Major Stephanie Rader was working in NYC when the war broke out and she volunteered to join the women’s Army Corps– along with 3,000 others. Rader is the inaugural recipient of the Virginia Hall award– which recognizes the contributions made by women to the US intelligence community and US Special Operations forces from WWII to present day.
Rader, who had a Masters degree in chemistry from Cornell University, was one of 800 women chosen to serve in the Corps.
She told NYT Live before she died in January at the age of 100, that the intelligence agency was looking for people who spoke different languages. She spoke Polish fluently and some French.
US Army Capt. Rader was sent to Warsaw’s underground but posed as an Embassy employee and a military spouse. She reported on Soviet troop movements and carried sensitive documents to and from her bosses. In civilian clothes, she traveled around Poland to collect information.
On a trip to Berlin, she carried sensitive documents to OSS headquarters and was asked to bring documents back to Warsaw from Berlin.
She had them with her when Russian security services were waiting to arrest her upon arriving in Poland. She managed to slip the documents over to someone next to her and got rid of them just in time.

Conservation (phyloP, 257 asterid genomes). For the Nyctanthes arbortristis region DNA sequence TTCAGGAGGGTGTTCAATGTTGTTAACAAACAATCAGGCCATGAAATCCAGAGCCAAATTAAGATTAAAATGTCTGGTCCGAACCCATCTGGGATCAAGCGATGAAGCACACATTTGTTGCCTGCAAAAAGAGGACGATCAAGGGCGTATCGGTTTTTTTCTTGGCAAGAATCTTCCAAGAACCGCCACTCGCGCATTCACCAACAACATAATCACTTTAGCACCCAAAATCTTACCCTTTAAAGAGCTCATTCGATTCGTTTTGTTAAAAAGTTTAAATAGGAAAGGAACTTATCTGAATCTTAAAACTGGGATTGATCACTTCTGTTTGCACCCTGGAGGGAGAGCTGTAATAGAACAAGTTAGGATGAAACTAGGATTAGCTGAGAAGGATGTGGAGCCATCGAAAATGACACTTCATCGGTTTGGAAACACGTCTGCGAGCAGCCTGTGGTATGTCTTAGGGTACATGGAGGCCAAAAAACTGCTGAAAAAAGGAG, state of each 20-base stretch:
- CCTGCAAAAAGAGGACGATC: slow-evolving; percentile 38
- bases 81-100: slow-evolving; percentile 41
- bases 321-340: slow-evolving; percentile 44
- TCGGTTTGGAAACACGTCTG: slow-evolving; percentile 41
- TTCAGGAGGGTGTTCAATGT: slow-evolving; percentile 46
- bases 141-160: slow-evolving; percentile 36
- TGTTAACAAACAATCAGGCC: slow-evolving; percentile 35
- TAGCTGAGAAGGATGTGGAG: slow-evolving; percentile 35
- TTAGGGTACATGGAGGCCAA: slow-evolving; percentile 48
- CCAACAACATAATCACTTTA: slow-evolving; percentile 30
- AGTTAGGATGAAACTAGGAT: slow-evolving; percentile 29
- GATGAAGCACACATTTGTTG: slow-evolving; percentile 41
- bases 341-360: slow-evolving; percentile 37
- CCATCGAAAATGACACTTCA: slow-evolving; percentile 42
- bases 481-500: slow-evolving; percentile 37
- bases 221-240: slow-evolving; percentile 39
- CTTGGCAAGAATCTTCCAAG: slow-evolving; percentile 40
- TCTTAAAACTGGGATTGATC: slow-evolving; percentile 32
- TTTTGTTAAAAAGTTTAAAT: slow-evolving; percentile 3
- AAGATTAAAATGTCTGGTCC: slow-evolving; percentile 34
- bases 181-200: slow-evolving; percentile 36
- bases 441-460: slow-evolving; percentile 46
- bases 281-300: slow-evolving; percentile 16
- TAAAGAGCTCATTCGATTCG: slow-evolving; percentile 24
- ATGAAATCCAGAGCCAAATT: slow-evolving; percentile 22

Even after that incident, she insisted on staying in Poland to complete her mission.
Radar was honored posthumously during funeral services with full military honors at Arlington National Cemetery. The award she received, The Virginia Hall award, was created to recognize the women who played an exceptional role in the intelligence community.
American spy Virginia Hall was in London in 1941, when the British counterpart to the Office of Strategic Services (OSS) sent her to Paris to help the French resistance. Hall, who posed as a correspondent with the NY Post, played a key role in helping to sabotage German military movements. She caused a lot of trouble for the Nazis.
Hall joined the OSS in 1944 to return to France–where she organized sabotage operations, supported resistance groups as a radio operator and courier, mapped drop zones, and trained three battalions of resistance forces to wage guerrilla warfare.
Women made up one-third of the OSS –which was a precursor to the CIA.
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